John Lennon was acutely aware of his place in the musical lineage, and the strengths and weaknesses of his own songwriting. His tendency to speak in bold strokes – “Before Elvis there was nothing!” – belied at times both the variety in his work, and its complicated legacy.
Lennon would have been 80 years old on October 9, and his son Sean’s recent interview with Paul McCartney highlights a few aspects of how their partnership shaped popular musical practice. McCartney recalls seeing Lennon around locally – on the bus, in the queue for fish and chips – before their famous first meeting at the Woolton Fête, noting with approval at the time Lennon’s nascent identification with the Teddy Boy sub-culture.
Importantly, their shared social milieu was an important foundation for the musical partnership. Sean Lennon also wonders about his father’s insecurities as a musician and a feeling that: “Somehow he wasn’t officially a true musician, and everyone else was.”
McCartney’s response is telling: “I don’t think any of us were, tell you the truth. And I think that was a very good, strong thing about us, actually.”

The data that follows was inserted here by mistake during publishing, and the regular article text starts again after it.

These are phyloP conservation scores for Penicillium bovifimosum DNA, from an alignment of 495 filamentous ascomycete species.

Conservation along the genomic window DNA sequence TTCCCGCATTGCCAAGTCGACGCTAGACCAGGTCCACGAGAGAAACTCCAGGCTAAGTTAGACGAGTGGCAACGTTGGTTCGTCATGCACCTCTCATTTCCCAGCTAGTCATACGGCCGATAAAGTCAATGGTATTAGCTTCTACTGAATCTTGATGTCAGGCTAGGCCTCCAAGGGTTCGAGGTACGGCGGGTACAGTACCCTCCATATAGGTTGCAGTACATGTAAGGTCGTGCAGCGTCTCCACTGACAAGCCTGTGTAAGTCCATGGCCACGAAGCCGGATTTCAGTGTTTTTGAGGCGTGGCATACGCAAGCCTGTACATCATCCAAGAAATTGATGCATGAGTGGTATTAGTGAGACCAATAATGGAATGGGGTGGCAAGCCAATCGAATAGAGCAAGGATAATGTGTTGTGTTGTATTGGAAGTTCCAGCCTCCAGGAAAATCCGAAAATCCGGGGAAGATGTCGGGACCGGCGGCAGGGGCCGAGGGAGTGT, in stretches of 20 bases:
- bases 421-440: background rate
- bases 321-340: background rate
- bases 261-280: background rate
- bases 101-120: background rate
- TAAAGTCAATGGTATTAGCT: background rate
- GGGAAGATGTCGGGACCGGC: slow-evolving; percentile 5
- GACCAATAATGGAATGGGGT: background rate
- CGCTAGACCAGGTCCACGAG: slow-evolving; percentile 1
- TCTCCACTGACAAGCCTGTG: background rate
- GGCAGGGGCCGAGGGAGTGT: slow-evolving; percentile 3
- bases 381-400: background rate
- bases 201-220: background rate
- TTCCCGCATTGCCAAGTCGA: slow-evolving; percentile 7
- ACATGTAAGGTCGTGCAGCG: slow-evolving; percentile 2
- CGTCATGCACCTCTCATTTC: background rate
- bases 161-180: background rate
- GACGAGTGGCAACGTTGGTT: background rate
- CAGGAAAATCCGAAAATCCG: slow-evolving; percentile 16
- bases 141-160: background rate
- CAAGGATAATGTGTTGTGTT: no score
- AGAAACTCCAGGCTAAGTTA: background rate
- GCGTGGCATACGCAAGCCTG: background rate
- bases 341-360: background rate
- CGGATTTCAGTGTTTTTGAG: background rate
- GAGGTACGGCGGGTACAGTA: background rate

Part of the significance of The Beatles as a phenomenon, and the Lennon-McCartney partnership within that, was that its overwhelming industrial and creative success helped to ingrain the “band” as a modus operandi for making popular music into common cultural currency.
The self-taught, peer-driven mode of music making that emerged from early rock and roll and skiffle was solidified as the next generation of its exponents – including Lennon and McCartney – took advantage of the relaxing social conditions as the 50s gave way to the 60s, and closed the gap between amateur and commercial activity.
Mick Jagger once referred to the Beatles as a “four-headed monster”. Indeed, The Rolling Stones’ own creation myth – a youthful Jagger and Keith Richards re-kindling a childhood friendship at Dartford train station over a chance encounter and a package of blues records – occupies a similar place in the historical narrative to Lennon and McCartney’s first encounter.
An important underlying aspect of how such partnerships worked, however, is that as well as springing from self-taught musicianship, and the rough-and-tumble of social lives away from the formal demands of school and adult society, they combined what had hitherto often been separate functions – that of songwriter and performer. This wasn’t exclusively the case in rock.
The role of the songwriter as a marker of authenticity in rock music – singing one’s own compositions – drew from a Romantic wellspring, harking back to the 18th century, of artists as a source of inspiration and value beyond being mere entertainers. It also drew from folk traditions, as singer-songwriters asserted their individuality – Bob Dylan is a case in point here.